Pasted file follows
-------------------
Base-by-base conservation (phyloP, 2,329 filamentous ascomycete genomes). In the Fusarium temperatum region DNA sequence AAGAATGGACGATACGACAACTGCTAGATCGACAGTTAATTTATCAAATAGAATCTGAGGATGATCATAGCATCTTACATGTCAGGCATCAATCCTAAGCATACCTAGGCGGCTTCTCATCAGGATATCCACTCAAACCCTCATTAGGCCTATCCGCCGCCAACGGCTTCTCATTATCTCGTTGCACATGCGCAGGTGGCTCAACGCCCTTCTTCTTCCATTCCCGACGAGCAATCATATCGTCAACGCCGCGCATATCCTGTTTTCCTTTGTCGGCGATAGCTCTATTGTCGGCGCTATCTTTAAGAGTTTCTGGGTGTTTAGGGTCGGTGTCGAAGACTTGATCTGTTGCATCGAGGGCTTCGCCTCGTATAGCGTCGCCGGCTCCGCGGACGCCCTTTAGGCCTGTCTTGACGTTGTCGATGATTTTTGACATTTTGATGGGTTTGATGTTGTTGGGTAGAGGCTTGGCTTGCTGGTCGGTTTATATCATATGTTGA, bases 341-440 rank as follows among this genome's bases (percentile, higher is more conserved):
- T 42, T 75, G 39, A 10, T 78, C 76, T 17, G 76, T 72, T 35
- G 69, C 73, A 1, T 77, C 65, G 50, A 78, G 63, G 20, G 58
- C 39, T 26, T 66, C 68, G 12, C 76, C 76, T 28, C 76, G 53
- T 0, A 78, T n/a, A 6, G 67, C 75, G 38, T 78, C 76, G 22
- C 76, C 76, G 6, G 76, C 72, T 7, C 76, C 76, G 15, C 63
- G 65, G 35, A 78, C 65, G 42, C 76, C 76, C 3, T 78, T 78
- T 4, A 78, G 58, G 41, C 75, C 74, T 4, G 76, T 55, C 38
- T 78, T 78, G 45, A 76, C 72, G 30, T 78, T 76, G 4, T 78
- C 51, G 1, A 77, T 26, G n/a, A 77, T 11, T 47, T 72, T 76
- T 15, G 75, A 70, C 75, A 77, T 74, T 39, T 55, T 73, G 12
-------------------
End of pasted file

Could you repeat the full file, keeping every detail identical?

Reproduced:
Base-by-base conservation (phyloP, 2,329 filamentous ascomycete genomes). In the Fusarium temperatum region DNA sequence AAGAATGGACGATACGACAACTGCTAGATCGACAGTTAATTTATCAAATAGAATCTGAGGATGATCATAGCATCTTACATGTCAGGCATCAATCCTAAGCATACCTAGGCGGCTTCTCATCAGGATATCCACTCAAACCCTCATTAGGCCTATCCGCCGCCAACGGCTTCTCATTATCTCGTTGCACATGCGCAGGTGGCTCAACGCCCTTCTTCTTCCATTCCCGACGAGCAATCATATCGTCAACGCCGCGCATATCCTGTTTTCCTTTGTCGGCGATAGCTCTATTGTCGGCGCTATCTTTAAGAGTTTCTGGGTGTTTAGGGTCGGTGTCGAAGACTTGATCTGTTGCATCGAGGGCTTCGCCTCGTATAGCGTCGCCGGCTCCGCGGACGCCCTTTAGGCCTGTCTTGACGTTGTCGATGATTTTTGACATTTTGATGGGTTTGATGTTGTTGGGTAGAGGCTTGGCTTGCTGGTCGGTTTATATCATATGTTGA, bases 341-440 rank as follows among this genome's bases (percentile, higher is more conserved):
- T 42, T 75, G 39, A 10, T 78, C 76, T 17, G 76, T 72, T 35
- G 69, C 73, A 1, T 77, C 65, G 50, A 78, G 63, G 20, G 58
- C 39, T 26, T 66, C 68, G 12, C 76, C 76, T 28, C 76, G 53
- T 0, A 78, T n/a, A 6, G 67, C 75, G 38, T 78, C 76, G 22
- C 76, C 76, G 6, G 76, C 72, T 7, C 76, C 76, G 15, C 63
- G 65, G 35, A 78, C 65, G 42, C 76, C 76, C 3, T 78, T 78
- T 4, A 78, G 58, G 41, C 75, C 74, T 4, G 76, T 55, C 38
- T 78, T 78, G 45, A 76, C 72, G 30, T 78, T 76, G 4, T 78
- C 51, G 1, A 77, T 26, G n/a, A 77, T 11, T 47, T 72, T 76
- T 15, G 75, A 70, C 75, A 77, T 74, T 39, T 55, T 73, G 12